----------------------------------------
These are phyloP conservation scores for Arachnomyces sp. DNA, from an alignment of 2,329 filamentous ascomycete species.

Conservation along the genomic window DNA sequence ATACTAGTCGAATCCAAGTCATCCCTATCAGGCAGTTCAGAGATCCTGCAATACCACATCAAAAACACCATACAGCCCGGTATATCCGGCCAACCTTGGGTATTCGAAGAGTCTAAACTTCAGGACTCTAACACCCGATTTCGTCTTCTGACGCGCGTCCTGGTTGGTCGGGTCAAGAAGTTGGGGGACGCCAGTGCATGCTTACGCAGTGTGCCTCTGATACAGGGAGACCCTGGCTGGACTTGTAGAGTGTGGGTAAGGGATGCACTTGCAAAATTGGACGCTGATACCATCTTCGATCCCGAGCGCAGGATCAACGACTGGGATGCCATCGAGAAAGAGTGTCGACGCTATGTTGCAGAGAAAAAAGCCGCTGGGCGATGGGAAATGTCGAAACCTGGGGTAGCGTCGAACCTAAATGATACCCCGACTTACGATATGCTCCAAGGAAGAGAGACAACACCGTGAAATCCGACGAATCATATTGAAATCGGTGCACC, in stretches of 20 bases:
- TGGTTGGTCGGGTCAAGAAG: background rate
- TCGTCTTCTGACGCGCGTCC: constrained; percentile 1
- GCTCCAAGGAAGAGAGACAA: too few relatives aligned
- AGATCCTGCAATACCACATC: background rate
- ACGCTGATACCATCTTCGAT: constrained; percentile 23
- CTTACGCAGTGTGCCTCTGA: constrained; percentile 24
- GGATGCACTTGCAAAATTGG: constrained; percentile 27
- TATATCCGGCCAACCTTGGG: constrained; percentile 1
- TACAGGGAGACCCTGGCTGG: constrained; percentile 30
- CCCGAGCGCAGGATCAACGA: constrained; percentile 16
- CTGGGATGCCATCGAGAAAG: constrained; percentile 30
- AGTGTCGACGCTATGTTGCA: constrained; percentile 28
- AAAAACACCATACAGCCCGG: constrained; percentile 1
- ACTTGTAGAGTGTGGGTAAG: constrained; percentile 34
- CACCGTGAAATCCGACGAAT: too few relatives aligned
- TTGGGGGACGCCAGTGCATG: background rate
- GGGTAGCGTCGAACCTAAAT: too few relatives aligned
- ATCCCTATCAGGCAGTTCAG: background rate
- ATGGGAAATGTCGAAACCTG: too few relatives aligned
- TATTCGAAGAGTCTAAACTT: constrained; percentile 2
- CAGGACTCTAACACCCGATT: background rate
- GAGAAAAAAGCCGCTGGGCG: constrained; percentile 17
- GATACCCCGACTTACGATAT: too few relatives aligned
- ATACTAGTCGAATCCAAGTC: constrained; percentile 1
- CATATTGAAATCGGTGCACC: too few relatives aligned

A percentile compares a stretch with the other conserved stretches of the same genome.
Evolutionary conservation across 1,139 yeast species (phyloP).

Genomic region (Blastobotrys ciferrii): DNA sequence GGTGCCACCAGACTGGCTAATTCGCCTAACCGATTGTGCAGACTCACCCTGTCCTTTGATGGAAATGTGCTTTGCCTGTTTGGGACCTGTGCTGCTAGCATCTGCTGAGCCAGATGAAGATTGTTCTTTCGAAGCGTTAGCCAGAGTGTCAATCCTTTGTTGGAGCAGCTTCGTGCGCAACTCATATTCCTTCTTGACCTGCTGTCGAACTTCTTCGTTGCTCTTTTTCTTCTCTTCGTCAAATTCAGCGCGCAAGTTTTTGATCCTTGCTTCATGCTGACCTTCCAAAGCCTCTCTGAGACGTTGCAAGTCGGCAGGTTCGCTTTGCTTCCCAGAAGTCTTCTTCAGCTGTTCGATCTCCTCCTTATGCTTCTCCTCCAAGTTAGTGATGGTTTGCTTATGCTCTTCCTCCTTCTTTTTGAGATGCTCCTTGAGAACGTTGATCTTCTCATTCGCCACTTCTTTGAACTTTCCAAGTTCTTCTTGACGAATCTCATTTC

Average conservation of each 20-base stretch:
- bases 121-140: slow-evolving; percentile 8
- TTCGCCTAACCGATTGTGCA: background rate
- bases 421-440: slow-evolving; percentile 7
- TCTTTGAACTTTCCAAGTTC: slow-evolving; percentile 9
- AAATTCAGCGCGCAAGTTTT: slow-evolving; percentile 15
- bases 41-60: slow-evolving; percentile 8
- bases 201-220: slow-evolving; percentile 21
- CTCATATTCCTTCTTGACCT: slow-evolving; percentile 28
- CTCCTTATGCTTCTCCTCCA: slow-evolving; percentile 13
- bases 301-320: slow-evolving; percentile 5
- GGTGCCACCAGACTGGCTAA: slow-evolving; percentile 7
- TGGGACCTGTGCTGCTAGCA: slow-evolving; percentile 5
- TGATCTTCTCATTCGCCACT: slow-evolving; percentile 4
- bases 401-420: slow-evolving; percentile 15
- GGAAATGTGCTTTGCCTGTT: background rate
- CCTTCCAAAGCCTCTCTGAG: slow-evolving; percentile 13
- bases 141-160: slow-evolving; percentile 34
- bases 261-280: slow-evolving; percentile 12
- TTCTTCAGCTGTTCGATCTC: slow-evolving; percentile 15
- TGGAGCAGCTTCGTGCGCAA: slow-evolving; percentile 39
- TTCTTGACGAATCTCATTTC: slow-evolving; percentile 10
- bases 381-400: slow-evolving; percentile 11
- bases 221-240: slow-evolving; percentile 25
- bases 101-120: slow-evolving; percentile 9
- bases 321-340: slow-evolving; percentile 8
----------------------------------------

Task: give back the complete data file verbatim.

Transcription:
These are phyloP conservation scores for Arachnomyces sp. DNA, from an alignment of 2,329 filamentous ascomycete species.

Conservation along the genomic window DNA sequence ATACTAGTCGAATCCAAGTCATCCCTATCAGGCAGTTCAGAGATCCTGCAATACCACATCAAAAACACCATACAGCCCGGTATATCCGGCCAACCTTGGGTATTCGAAGAGTCTAAACTTCAGGACTCTAACACCCGATTTCGTCTTCTGACGCGCGTCCTGGTTGGTCGGGTCAAGAAGTTGGGGGACGCCAGTGCATGCTTACGCAGTGTGCCTCTGATACAGGGAGACCCTGGCTGGACTTGTAGAGTGTGGGTAAGGGATGCACTTGCAAAATTGGACGCTGATACCATCTTCGATCCCGAGCGCAGGATCAACGACTGGGATGCCATCGAGAAAGAGTGTCGACGCTATGTTGCAGAGAAAAAAGCCGCTGGGCGATGGGAAATGTCGAAACCTGGGGTAGCGTCGAACCTAAATGATACCCCGACTTACGATATGCTCCAAGGAAGAGAGACAACACCGTGAAATCCGACGAATCATATTGAAATCGGTGCACC, in stretches of 20 bases:
- TGGTTGGTCGGGTCAAGAAG: background rate
- TCGTCTTCTGACGCGCGTCC: constrained; percentile 1
- GCTCCAAGGAAGAGAGACAA: too few relatives aligned
- AGATCCTGCAATACCACATC: background rate
- ACGCTGATACCATCTTCGAT: constrained; percentile 23
- CTTACGCAGTGTGCCTCTGA: constrained; percentile 24
- GGATGCACTTGCAAAATTGG: constrained; percentile 27
- TATATCCGGCCAACCTTGGG: constrained; percentile 1
- TACAGGGAGACCCTGGCTGG: constrained; percentile 30
- CCCGAGCGCAGGATCAACGA: constrained; percentile 16
- CTGGGATGCCATCGAGAAAG: constrained; percentile 30
- AGTGTCGACGCTATGTTGCA: constrained; percentile 28
- AAAAACACCATACAGCCCGG: constrained; percentile 1
- ACTTGTAGAGTGTGGGTAAG: constrained; percentile 34
- CACCGTGAAATCCGACGAAT: too few relatives aligned
- TTGGGGGACGCCAGTGCATG: background rate
- GGGTAGCGTCGAACCTAAAT: too few relatives aligned
- ATCCCTATCAGGCAGTTCAG: background rate
- ATGGGAAATGTCGAAACCTG: too few relatives aligned
- TATTCGAAGAGTCTAAACTT: constrained; percentile 2
- CAGGACTCTAACACCCGATT: background rate
- GAGAAAAAAGCCGCTGGGCG: constrained; percentile 17
- GATACCCCGACTTACGATAT: too few relatives aligned
- ATACTAGTCGAATCCAAGTC: constrained; percentile 1
- CATATTGAAATCGGTGCACC: too few relatives aligned

A percentile compares a stretch with the other conserved stretches of the same genome.
Evolutionary conservation across 1,139 yeast species (phyloP).

Genomic region (Blastobotrys ciferrii): DNA sequence GGTGCCACCAGACTGGCTAATTCGCCTAACCGATTGTGCAGACTCACCCTGTCCTTTGATGGAAATGTGCTTTGCCTGTTTGGGACCTGTGCTGCTAGCATCTGCTGAGCCAGATGAAGATTGTTCTTTCGAAGCGTTAGCCAGAGTGTCAATCCTTTGTTGGAGCAGCTTCGTGCGCAACTCATATTCCTTCTTGACCTGCTGTCGAACTTCTTCGTTGCTCTTTTTCTTCTCTTCGTCAAATTCAGCGCGCAAGTTTTTGATCCTTGCTTCATGCTGACCTTCCAAAGCCTCTCTGAGACGTTGCAAGTCGGCAGGTTCGCTTTGCTTCCCAGAAGTCTTCTTCAGCTGTTCGATCTCCTCCTTATGCTTCTCCTCCAAGTTAGTGATGGTTTGCTTATGCTCTTCCTCCTTCTTTTTGAGATGCTCCTTGAGAACGTTGATCTTCTCATTCGCCACTTCTTTGAACTTTCCAAGTTCTTCTTGACGAATCTCATTTC

Average conservation of each 20-base stretch:
- bases 121-140: slow-evolving; percentile 8
- TTCGCCTAACCGATTGTGCA: background rate
- bases 421-440: slow-evolving; percentile 7
- TCTTTGAACTTTCCAAGTTC: slow-evolving; percentile 9
- AAATTCAGCGCGCAAGTTTT: slow-evolving; percentile 15
- bases 41-60: slow-evolving; percentile 8
- bases 201-220: slow-evolving; percentile 21
- CTCATATTCCTTCTTGACCT: slow-evolving; percentile 28
- CTCCTTATGCTTCTCCTCCA: slow-evolving; percentile 13
- bases 301-320: slow-evolving; percentile 5
- GGTGCCACCAGACTGGCTAA: slow-evolving; percentile 7
- TGGGACCTGTGCTGCTAGCA: slow-evolving; percentile 5
- TGATCTTCTCATTCGCCACT: slow-evolving; percentile 4
- bases 401-420: slow-evolving; percentile 15
- GGAAATGTGCTTTGCCTGTT: background rate
- CCTTCCAAAGCCTCTCTGAG: slow-evolving; percentile 13
- bases 141-160: slow-evolving; percentile 34
- bases 261-280: slow-evolving; percentile 12
- TTCTTCAGCTGTTCGATCTC: slow-evolving; percentile 15
- TGGAGCAGCTTCGTGCGCAA: slow-evolving; percentile 39
- TTCTTGACGAATCTCATTTC: slow-evolving; percentile 10
- bases 381-400: slow-evolving; percentile 11
- bases 221-240: slow-evolving; percentile 25
- bases 101-120: slow-evolving; percentile 9
- bases 321-340: slow-evolving; percentile 8